i think you're stopping yourself from becoming a better engineer




err, can we see your credentials for a statement like that?

more specifically, how many albums have you engineered (apart from your own)?

it's pretty rich to criticise someone whom has made more records than you've had hot dinners.


Chris
Title: Re: Compression
Post by: electrical on January 03, 2006, 01:34:44 am
Linear wrote on Tue, 03 January 2006 01:25

maxim wrote on Tue, 03 January 2006 17:14

steve wrote:

"I think the very idea that a subordinate job like engineering is on a par with creative arts smacks of arrogance."

i think you're stopping yourself from becoming a better engineer




err, can we see your credentials for a statement like that?

more specifically, how many albums have you engineered (apart from your own)?

it's pretty rich to criticise someone whom has made more records than you've had hot dinners.


Chris


Please, let's not turn this into a dick-measuring contest. The man's idea should be evaluated in its own light, not with respect to the man.

I think he has a point. I disagree with his point, but it is not invalidated because I've made a lot of records.

Now and forever, please stick to the ideas being discussed, not the people discussing them.

That quickly becomes ugly, as we have all seen.
Title: Re: Compression
Post by: maxim on January 03, 2006, 01:41:37 am
i think anyone can be better at what they do, regardless of their credits

not only did i not engineer my record, i paid an experienced engineer to do it for me (at least, the basic trax)

having said that, i have been recording for ten years, and for the last 4, all of my releases have made it onto jjj, australian national radio station

i don't claim to be good, and i know i can get better

these discussions are one way

as for the tone of conversations, well, we can all get a bit narky at times

anyway, steve can also look after himself, i'm sure
Title: Re: Compression
Post by: maxim on January 03, 2006, 01:43:45 am
et voila!

the last two posts were written simultaneously
Title: Re: Compression
Post by: RadioMan on January 03, 2006, 02:40:14 am
maxim wrote on Mon, 02 January 2006 22:14

steve wrote:

"I think the very idea that a subordinate job like engineering is on a par with creative arts smacks of arrogance."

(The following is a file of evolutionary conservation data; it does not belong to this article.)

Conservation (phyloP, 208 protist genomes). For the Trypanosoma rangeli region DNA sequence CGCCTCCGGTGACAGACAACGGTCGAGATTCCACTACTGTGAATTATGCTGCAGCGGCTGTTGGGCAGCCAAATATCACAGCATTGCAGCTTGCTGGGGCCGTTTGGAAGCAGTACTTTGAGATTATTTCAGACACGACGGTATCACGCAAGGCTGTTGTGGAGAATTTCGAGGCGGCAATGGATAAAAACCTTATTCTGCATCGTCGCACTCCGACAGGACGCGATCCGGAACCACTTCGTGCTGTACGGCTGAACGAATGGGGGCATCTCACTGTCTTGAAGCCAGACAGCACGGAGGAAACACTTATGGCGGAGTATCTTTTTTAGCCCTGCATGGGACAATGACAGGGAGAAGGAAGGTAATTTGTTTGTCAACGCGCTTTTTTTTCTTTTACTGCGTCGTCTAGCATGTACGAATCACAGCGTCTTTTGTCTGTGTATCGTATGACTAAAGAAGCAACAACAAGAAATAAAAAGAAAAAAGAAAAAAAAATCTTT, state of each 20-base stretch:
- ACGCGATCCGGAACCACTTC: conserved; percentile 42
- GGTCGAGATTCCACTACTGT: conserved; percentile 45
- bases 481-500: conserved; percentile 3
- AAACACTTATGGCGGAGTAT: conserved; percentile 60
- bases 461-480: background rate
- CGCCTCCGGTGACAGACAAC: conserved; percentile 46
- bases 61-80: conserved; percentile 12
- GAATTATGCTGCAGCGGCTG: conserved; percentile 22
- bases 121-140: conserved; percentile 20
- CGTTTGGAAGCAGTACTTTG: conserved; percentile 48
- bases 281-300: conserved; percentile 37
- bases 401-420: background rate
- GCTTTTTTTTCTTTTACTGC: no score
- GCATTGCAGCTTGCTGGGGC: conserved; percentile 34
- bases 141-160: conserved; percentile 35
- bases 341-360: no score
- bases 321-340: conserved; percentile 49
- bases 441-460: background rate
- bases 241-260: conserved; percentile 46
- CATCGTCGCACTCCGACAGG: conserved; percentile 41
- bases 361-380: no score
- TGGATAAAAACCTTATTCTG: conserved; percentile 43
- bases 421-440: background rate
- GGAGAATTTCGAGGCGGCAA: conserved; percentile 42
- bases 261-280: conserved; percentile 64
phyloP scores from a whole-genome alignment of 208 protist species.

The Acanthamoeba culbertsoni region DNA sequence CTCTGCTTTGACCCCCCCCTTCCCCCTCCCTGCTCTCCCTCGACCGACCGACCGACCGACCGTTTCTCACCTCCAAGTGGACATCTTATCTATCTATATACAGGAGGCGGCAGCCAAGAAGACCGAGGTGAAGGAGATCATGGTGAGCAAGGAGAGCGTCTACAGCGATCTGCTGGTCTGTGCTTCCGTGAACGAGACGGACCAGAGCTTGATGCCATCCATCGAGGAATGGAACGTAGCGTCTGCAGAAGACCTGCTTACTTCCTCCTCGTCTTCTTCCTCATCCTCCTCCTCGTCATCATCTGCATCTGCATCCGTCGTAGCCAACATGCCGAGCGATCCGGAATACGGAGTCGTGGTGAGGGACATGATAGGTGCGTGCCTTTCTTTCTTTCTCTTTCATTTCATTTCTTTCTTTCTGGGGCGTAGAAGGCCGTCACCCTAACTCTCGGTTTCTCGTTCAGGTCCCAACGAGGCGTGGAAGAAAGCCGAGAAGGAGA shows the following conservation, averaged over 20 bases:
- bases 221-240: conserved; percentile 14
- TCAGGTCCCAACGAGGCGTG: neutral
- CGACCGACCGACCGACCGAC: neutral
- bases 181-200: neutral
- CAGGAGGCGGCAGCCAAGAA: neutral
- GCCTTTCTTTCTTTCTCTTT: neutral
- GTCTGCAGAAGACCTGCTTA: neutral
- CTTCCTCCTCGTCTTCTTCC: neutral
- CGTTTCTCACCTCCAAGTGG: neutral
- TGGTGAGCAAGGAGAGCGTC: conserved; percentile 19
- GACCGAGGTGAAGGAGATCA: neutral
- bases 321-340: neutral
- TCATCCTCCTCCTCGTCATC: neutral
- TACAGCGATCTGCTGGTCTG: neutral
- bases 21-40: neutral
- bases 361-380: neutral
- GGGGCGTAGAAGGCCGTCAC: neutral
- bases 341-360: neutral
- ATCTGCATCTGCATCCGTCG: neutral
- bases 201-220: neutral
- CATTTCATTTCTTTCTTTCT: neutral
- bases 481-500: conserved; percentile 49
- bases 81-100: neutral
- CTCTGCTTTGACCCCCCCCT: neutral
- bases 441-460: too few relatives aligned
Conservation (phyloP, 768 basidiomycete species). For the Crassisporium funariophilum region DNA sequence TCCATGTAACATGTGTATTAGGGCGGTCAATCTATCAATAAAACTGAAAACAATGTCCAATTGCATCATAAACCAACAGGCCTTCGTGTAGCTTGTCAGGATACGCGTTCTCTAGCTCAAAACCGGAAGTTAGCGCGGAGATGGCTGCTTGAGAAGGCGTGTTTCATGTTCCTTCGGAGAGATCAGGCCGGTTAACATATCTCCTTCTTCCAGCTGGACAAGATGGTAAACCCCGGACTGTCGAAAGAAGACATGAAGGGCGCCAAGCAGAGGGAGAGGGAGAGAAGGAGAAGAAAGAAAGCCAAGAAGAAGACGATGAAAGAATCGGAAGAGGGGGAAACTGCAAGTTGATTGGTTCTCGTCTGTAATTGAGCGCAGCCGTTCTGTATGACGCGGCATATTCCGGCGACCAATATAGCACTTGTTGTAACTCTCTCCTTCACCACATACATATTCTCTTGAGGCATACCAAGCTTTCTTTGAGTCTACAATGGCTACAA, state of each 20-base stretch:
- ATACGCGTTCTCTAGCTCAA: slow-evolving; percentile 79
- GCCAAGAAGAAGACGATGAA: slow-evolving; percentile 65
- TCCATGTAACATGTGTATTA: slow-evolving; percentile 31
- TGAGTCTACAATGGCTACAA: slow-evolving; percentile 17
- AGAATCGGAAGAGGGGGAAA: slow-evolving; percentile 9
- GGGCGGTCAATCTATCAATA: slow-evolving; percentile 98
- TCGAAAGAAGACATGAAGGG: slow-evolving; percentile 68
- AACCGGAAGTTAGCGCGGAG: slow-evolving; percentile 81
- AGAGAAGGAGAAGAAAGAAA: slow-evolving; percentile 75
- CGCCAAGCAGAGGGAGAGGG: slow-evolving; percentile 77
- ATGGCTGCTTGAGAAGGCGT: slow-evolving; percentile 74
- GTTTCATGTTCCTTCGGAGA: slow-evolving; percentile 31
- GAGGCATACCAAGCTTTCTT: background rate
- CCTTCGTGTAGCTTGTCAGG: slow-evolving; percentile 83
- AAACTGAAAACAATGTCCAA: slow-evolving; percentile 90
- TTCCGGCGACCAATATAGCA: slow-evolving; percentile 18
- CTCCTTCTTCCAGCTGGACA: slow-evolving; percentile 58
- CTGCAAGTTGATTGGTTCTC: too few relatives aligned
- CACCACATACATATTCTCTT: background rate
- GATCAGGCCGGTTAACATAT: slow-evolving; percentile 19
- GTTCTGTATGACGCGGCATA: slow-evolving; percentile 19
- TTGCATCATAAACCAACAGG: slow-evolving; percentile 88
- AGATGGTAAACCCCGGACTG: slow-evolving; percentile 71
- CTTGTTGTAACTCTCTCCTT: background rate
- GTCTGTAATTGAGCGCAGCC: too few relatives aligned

i think you're stopping yourself from becoming a better engineer




In my younger years, I loved playing golf.  I worked at getting better at it over a couple years, but I just didn't have the "Feel" or skill to progress any further than a simple rank beginner.  I learned everything I could about the damn game.  Studied the physics behind a great swing.  Studied the masters on how to get and be better at playing.  Even went so far as to study "Turf Management" and took weather classes all in an effort to understand "How" all the elements effect the game of golf.

So in the end, all my knowledge and studying of the game of golf just couldn't get me far enough to get good playing it.  The natural talent just wasn't there.  I knew what club to use, how hard to hit it, how much hook or slice to add to compensate for the weather:  But with no talent in the hands....  I was doomed to making divots and topping the ball.  I gave up playing but stayed close to golf by becoming a caddy.  I figured it was a natual for me.  I KNEW the "How" part of the game, I knew the courses in town (Las Vegas) to the smallest detail, why not make some bucks just being a caddy.  Life was fine.

So what does this have to do with a Recording Engineers job and the discussion at hand??  Just this:

A caddy's job is much like that of a Recording Engineer's job.  The Pro golfer tells me which club he wants to use so he gets the ball where HE wants it.  Without comment, I give him the club.  Through HIS "artistry", he puts the ball on the fairway HIS way.  At most, he may ask me "HOW FAR" it might be to a particular spot on the fairway ahead of him, or ask "What club should I use"....THAT part i know so I share the information with him (275yds), and hand him the tool that best suits HIS goal/destination.  It's still his job to hit the ball to the spot he's aiming for.  The Golfer is the one with the vision of where he's taking his game down-course.  I just facilitate with information (when asked for it), and handing him the club he wants.  If the golfer hits the ball and gets the outcome he was looking for, then great!!  If he doesn't...too bad.  The outcome was based on his decisions.  Good or bad, the end result of his shot rests on HIS shoulders.  I sure in the hell ain't taking credit (or blame) for a good/bad shot. (It would be funny to see Tiger Woods blame his loss at the Masters on his caddy on National TV though Smile )